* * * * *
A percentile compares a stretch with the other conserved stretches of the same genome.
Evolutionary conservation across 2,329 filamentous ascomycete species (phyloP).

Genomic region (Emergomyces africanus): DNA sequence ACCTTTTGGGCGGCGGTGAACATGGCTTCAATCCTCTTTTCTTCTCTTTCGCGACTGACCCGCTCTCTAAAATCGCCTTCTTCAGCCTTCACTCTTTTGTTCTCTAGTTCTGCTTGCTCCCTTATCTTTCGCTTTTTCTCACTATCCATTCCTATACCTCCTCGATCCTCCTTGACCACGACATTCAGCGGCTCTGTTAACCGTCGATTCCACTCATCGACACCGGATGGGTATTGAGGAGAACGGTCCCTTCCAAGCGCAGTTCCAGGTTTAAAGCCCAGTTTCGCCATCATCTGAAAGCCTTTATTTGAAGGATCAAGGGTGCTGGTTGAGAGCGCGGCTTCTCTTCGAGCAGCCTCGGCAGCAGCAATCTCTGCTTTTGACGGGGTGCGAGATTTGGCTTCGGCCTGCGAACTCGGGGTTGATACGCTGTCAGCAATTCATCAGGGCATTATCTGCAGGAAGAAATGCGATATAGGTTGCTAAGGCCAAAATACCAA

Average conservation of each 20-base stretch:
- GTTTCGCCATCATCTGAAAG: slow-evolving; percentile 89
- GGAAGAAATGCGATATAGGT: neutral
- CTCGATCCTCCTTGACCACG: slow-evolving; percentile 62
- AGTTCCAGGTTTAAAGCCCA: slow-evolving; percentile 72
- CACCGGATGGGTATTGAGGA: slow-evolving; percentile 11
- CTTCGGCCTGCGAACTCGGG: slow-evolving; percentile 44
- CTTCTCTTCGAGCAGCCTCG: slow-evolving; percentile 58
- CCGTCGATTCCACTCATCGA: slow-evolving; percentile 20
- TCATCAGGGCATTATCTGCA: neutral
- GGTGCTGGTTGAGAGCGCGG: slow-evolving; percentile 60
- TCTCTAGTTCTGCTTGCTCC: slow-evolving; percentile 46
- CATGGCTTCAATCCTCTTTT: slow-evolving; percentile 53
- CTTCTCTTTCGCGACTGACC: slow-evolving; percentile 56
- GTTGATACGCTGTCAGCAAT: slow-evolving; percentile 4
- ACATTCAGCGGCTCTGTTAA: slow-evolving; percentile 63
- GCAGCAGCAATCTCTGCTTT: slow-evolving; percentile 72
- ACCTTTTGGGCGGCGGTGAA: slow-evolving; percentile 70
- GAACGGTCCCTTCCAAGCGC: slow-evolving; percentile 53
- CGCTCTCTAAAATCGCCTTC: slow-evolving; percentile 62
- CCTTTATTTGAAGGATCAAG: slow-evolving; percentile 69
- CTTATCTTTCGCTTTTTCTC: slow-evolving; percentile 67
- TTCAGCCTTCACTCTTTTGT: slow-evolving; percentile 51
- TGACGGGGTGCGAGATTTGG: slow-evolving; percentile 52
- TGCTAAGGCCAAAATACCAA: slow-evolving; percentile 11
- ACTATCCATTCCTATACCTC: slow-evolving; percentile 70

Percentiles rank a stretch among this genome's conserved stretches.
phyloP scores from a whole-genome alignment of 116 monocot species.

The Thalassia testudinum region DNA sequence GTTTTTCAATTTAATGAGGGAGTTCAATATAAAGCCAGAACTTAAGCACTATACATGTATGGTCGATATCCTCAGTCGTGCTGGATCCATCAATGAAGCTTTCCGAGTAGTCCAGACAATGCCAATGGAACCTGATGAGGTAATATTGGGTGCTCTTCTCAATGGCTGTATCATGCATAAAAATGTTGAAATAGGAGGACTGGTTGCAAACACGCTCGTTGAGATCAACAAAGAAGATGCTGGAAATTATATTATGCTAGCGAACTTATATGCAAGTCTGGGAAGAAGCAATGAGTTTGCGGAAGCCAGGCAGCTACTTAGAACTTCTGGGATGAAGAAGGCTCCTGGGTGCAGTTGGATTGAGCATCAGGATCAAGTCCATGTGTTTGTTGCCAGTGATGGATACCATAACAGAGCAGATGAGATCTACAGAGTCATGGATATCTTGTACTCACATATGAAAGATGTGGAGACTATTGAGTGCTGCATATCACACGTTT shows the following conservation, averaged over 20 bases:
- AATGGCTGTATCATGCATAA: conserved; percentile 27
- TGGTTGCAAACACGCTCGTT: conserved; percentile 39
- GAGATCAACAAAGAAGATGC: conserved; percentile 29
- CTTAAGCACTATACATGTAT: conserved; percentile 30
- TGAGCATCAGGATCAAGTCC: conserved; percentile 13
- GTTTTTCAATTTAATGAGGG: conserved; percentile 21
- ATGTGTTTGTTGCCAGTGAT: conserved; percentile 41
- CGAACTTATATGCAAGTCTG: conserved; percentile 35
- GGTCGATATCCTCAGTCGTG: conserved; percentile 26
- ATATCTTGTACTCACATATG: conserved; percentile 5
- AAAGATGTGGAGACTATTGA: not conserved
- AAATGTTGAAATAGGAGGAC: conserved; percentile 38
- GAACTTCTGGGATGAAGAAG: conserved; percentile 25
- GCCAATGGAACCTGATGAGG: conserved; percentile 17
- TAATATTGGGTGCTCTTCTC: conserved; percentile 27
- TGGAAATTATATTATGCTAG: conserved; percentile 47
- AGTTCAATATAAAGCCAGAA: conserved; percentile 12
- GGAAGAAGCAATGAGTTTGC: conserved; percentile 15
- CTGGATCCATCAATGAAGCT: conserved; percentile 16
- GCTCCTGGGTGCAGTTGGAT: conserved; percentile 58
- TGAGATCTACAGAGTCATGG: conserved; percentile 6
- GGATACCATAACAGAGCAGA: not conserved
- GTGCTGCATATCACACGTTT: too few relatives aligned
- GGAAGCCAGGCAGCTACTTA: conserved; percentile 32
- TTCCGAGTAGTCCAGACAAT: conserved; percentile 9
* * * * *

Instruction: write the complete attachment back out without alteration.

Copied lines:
A percentile compares a stretch with the other conserved stretches of the same genome.
Evolutionary conservation across 2,329 filamentous ascomycete species (phyloP).

Genomic region (Emergomyces africanus): DNA sequence ACCTTTTGGGCGGCGGTGAACATGGCTTCAATCCTCTTTTCTTCTCTTTCGCGACTGACCCGCTCTCTAAAATCGCCTTCTTCAGCCTTCACTCTTTTGTTCTCTAGTTCTGCTTGCTCCCTTATCTTTCGCTTTTTCTCACTATCCATTCCTATACCTCCTCGATCCTCCTTGACCACGACATTCAGCGGCTCTGTTAACCGTCGATTCCACTCATCGACACCGGATGGGTATTGAGGAGAACGGTCCCTTCCAAGCGCAGTTCCAGGTTTAAAGCCCAGTTTCGCCATCATCTGAAAGCCTTTATTTGAAGGATCAAGGGTGCTGGTTGAGAGCGCGGCTTCTCTTCGAGCAGCCTCGGCAGCAGCAATCTCTGCTTTTGACGGGGTGCGAGATTTGGCTTCGGCCTGCGAACTCGGGGTTGATACGCTGTCAGCAATTCATCAGGGCATTATCTGCAGGAAGAAATGCGATATAGGTTGCTAAGGCCAAAATACCAA

Average conservation of each 20-base stretch:
- GTTTCGCCATCATCTGAAAG: slow-evolving; percentile 89
- GGAAGAAATGCGATATAGGT: neutral
- CTCGATCCTCCTTGACCACG: slow-evolving; percentile 62
- AGTTCCAGGTTTAAAGCCCA: slow-evolving; percentile 72
- CACCGGATGGGTATTGAGGA: slow-evolving; percentile 11
- CTTCGGCCTGCGAACTCGGG: slow-evolving; percentile 44
- CTTCTCTTCGAGCAGCCTCG: slow-evolving; percentile 58
- CCGTCGATTCCACTCATCGA: slow-evolving; percentile 20
- TCATCAGGGCATTATCTGCA: neutral
- GGTGCTGGTTGAGAGCGCGG: slow-evolving; percentile 60
- TCTCTAGTTCTGCTTGCTCC: slow-evolving; percentile 46
- CATGGCTTCAATCCTCTTTT: slow-evolving; percentile 53
- CTTCTCTTTCGCGACTGACC: slow-evolving; percentile 56
- GTTGATACGCTGTCAGCAAT: slow-evolving; percentile 4
- ACATTCAGCGGCTCTGTTAA: slow-evolving; percentile 63
- GCAGCAGCAATCTCTGCTTT: slow-evolving; percentile 72
- ACCTTTTGGGCGGCGGTGAA: slow-evolving; percentile 70
- GAACGGTCCCTTCCAAGCGC: slow-evolving; percentile 53
- CGCTCTCTAAAATCGCCTTC: slow-evolving; percentile 62
- CCTTTATTTGAAGGATCAAG: slow-evolving; percentile 69
- CTTATCTTTCGCTTTTTCTC: slow-evolving; percentile 67
- TTCAGCCTTCACTCTTTTGT: slow-evolving; percentile 51
- TGACGGGGTGCGAGATTTGG: slow-evolving; percentile 52
- TGCTAAGGCCAAAATACCAA: slow-evolving; percentile 11
- ACTATCCATTCCTATACCTC: slow-evolving; percentile 70

Percentiles rank a stretch among this genome's conserved stretches.
phyloP scores from a whole-genome alignment of 116 monocot species.

The Thalassia testudinum region DNA sequence GTTTTTCAATTTAATGAGGGAGTTCAATATAAAGCCAGAACTTAAGCACTATACATGTATGGTCGATATCCTCAGTCGTGCTGGATCCATCAATGAAGCTTTCCGAGTAGTCCAGACAATGCCAATGGAACCTGATGAGGTAATATTGGGTGCTCTTCTCAATGGCTGTATCATGCATAAAAATGTTGAAATAGGAGGACTGGTTGCAAACACGCTCGTTGAGATCAACAAAGAAGATGCTGGAAATTATATTATGCTAGCGAACTTATATGCAAGTCTGGGAAGAAGCAATGAGTTTGCGGAAGCCAGGCAGCTACTTAGAACTTCTGGGATGAAGAAGGCTCCTGGGTGCAGTTGGATTGAGCATCAGGATCAAGTCCATGTGTTTGTTGCCAGTGATGGATACCATAACAGAGCAGATGAGATCTACAGAGTCATGGATATCTTGTACTCACATATGAAAGATGTGGAGACTATTGAGTGCTGCATATCACACGTTT shows the following conservation, averaged over 20 bases:
- AATGGCTGTATCATGCATAA: conserved; percentile 27
- TGGTTGCAAACACGCTCGTT: conserved; percentile 39
- GAGATCAACAAAGAAGATGC: conserved; percentile 29
- CTTAAGCACTATACATGTAT: conserved; percentile 30
- TGAGCATCAGGATCAAGTCC: conserved; percentile 13
- GTTTTTCAATTTAATGAGGG: conserved; percentile 21
- ATGTGTTTGTTGCCAGTGAT: conserved; percentile 41
- CGAACTTATATGCAAGTCTG: conserved; percentile 35
- GGTCGATATCCTCAGTCGTG: conserved; percentile 26
- ATATCTTGTACTCACATATG: conserved; percentile 5
- AAAGATGTGGAGACTATTGA: not conserved
- AAATGTTGAAATAGGAGGAC: conserved; percentile 38
- GAACTTCTGGGATGAAGAAG: conserved; percentile 25
- GCCAATGGAACCTGATGAGG: conserved; percentile 17
- TAATATTGGGTGCTCTTCTC: conserved; percentile 27
- TGGAAATTATATTATGCTAG: conserved; percentile 47
- AGTTCAATATAAAGCCAGAA: conserved; percentile 12
- GGAAGAAGCAATGAGTTTGC: conserved; percentile 15
- CTGGATCCATCAATGAAGCT: conserved; percentile 16
- GCTCCTGGGTGCAGTTGGAT: conserved; percentile 58
- TGAGATCTACAGAGTCATGG: conserved; percentile 6
- GGATACCATAACAGAGCAGA: not conserved
- GTGCTGCATATCACACGTTT: too few relatives aligned
- GGAAGCCAGGCAGCTACTTA: conserved; percentile 32
- TTCCGAGTAGTCCAGACAAT: conserved; percentile 9